“The Big Sort” and Anti-Dialogue

In his 2004 book written with statistician Robert G. Cushing, journalist Billy Bishop described a phenomenon he called "the Big Sort." Demographic data made apparent a national trend: not only was the United States polarized politically between regions and states, but down to micro-demographic levels. Political divides clustered starkly around state and county lines—and came down to the smallest of divides between neighborhoods. Analyzing demographic shifts such as migration, Bishop concluded that there was a self-selecting process occurring by which Americans had been and continued to sort themselves into highly segmented communities of like-minded people. “We’ve built a country where we can all choose the neighborhood and church and news show—most compatible with our lifestyle and beliefs,” says his website summarizing the book, The Big Sort. “And we are living with the consequences of this way of life segregation. Our country has become so polarized, so ideologically inbred, that people don’t know and can’t understand those who live just a few miles away.”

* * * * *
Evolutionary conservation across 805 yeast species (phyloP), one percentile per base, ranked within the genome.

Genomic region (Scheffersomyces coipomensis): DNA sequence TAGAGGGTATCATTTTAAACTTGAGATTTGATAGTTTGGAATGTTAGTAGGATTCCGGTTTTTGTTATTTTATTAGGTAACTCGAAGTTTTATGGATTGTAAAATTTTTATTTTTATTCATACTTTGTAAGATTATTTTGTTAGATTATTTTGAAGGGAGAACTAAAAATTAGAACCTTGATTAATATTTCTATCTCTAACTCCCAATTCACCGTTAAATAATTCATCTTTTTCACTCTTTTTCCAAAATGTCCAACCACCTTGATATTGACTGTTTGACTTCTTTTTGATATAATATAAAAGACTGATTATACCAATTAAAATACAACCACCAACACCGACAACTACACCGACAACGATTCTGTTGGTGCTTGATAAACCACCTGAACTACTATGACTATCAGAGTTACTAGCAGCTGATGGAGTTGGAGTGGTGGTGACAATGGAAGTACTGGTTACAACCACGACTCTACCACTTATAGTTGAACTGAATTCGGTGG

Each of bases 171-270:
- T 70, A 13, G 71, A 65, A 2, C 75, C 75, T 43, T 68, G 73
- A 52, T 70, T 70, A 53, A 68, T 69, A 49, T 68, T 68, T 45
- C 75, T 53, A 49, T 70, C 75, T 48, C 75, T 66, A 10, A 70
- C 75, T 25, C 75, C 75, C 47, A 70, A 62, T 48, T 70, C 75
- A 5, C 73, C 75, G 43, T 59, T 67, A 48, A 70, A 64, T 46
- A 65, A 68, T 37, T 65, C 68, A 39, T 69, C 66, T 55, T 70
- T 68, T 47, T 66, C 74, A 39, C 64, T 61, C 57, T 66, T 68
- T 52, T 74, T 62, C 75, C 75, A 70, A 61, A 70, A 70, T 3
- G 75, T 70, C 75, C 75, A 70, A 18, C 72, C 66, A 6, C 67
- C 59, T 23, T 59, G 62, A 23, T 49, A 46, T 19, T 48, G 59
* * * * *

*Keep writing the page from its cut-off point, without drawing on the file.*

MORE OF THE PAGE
A recent study by economists Brian Bailey, Racheal Cao, et al. used anonymous data drawn from Facebook friendship links (first-degree connections to friends) to determine the extent of “social connectedness” among Americans. The results are compelling, and harken back to Bishop’s argument, made fourteen years prior: “even in the age of the internet, distance matters immensely in determining whom — and, as a result, what — we know.” This fragmentation of society fosters a spirit of tribalism and anti-dialogue that has driven our politics into a dead-end.

A transition to the national popular vote could go a long way in breaking that tribalism down. Savvy candidates for president would run on platforms with appeal to members of both parties as well as non-party affiliated voters, recognizing mass appeal as the shortest path to victory. Candidates would have to wage campaigns that appeal to voters not just in the handful of states that currently pick the president, but also to voters in every state.  Politically self-segregated America would be pushed into a shared arena with all the citizens of the entire nation—and each and every vote would matter equally. With regional divisions made irrelevant, at least in presidential elections, it is likely that a more productive dialogue would emerge.

Stop anti-dialogue; endorse the national popular vote.

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